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A few weeks ago I shared with you how I made my daughter's writing notebook, and today I want to show you a book I made for my son! I'm a little obsessed with book binding right now, using my new favorite tool =)
My 4 year old son is a great little reader, but he often lacks confidence in his abilities. When I have him read to me for part of his school time, he does great, and he often sits and looks at books on his own, but I never really know if he is reading them or just looking at the pictures. Since he doesn't nap anymore, I give him quiet time where he can read and rest for an hour or so. I wanted to come up with a way to make sure that he was actually reading (and not just looking at) the books for at least some of this time. So, I decided to make him a handy dandy book!
Trevor's Story Journal
I created two lined pages (you can get them for free at Classical Copywork), one with just lines and the other with lines and a pictures box. I printed them back to back and put them together in a book. You would not have to bind them, but I just wanted an excuse to use my book binder again!
I made a personalized cover with lines to record the books that he completes. My desire for this notebook is for him to read early reader chapter books, which usually have about 4 chapters in them. Each time he completes a book, I write it down.
On the first page, he writes down any words he does not know how to read. You could also have your child record any words that they do not know the meaning to, any questions they have about what they read, etc. On the second page, he draws a picture of something that happened in the chapter and then writes a sentence summarizing the chapter. Keep in mind that he is four years old. I am not expecting great drawings (but it's good practice because he doesn't draw on his own very often) or wonderful sentences. I am just looking to see that he remembers something about what he read and that grows in his ability to form good, complete thoughts. I love keeping these kind of things in a notebook because it's so easy to look back and see progress!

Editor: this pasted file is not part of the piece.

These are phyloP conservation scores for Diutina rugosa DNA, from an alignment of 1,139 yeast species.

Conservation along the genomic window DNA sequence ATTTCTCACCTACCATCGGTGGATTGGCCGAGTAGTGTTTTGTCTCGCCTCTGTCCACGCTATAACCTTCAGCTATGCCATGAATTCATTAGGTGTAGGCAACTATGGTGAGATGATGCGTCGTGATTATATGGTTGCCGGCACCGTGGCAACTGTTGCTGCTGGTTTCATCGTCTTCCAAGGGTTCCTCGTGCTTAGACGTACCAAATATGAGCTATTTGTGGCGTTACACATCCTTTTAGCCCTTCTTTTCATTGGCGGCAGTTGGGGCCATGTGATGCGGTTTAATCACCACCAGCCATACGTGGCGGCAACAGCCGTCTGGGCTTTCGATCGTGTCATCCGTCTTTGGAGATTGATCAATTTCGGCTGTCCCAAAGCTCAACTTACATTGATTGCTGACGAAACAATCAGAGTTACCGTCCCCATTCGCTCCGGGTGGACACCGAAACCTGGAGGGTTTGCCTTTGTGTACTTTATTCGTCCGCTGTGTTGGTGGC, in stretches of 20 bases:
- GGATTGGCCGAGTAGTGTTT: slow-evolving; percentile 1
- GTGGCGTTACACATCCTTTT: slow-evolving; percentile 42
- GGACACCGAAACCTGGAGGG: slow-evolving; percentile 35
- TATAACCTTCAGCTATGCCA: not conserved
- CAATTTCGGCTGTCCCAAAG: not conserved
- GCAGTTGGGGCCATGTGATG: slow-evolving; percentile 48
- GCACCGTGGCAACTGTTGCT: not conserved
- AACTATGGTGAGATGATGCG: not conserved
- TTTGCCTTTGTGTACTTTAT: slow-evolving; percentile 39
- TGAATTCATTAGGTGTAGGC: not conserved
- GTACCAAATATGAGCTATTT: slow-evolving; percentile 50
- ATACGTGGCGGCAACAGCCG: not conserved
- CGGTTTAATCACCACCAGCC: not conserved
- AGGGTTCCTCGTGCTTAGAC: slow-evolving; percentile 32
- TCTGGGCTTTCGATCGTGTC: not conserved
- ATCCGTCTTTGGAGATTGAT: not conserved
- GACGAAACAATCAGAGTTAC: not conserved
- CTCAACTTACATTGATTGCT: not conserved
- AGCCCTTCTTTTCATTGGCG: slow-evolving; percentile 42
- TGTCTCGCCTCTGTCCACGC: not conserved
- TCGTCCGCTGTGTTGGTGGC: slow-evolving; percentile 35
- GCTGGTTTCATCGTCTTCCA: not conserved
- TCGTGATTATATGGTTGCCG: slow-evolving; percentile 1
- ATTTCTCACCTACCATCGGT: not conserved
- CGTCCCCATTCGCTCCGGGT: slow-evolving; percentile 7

Benefits of a Book Report
When I take a look at this after he does it, it is easy for me to see which words he is struggling with reading, which words he is struggling to spell, if he is remembering to capitalize sentences and end them with periods, etc.
For example, in the picture above, he had read chapter 1 from Tigger Comes to the Forest. Here is what I learned from looking at his 'book report.'
- He needs help spelling the words:
- He needs more practice spelling the words:
- He needs to be reminded about:
- capitalizing the beginning of sentences (and not the beginning of a new line)
- putting a period at the end of sentences
- He is doing well at:
- making his letters the correct size for the line
- putting spaces between his words
- summarizing a part of a story
In case you couldn't read it from the picture (I really need a better camera!) here is what he wrote:
Once upon a time Pooh Was in bed he wantid to chec to see if samwan had stolin his hane.
Here is a close up of another page he has done (after reading Gus and Grandpa and the Two Wheeled Bike):
Gus rod his old old bic then he got a noo bic it wus shiny Gren. he crasht it.
He does not do this every day during rest time, but often he does. He is always so proud to come and show me what he drew and read me what he wrote! I love that it is an aspect of school that he can do independently and without really even feeling like 'school.'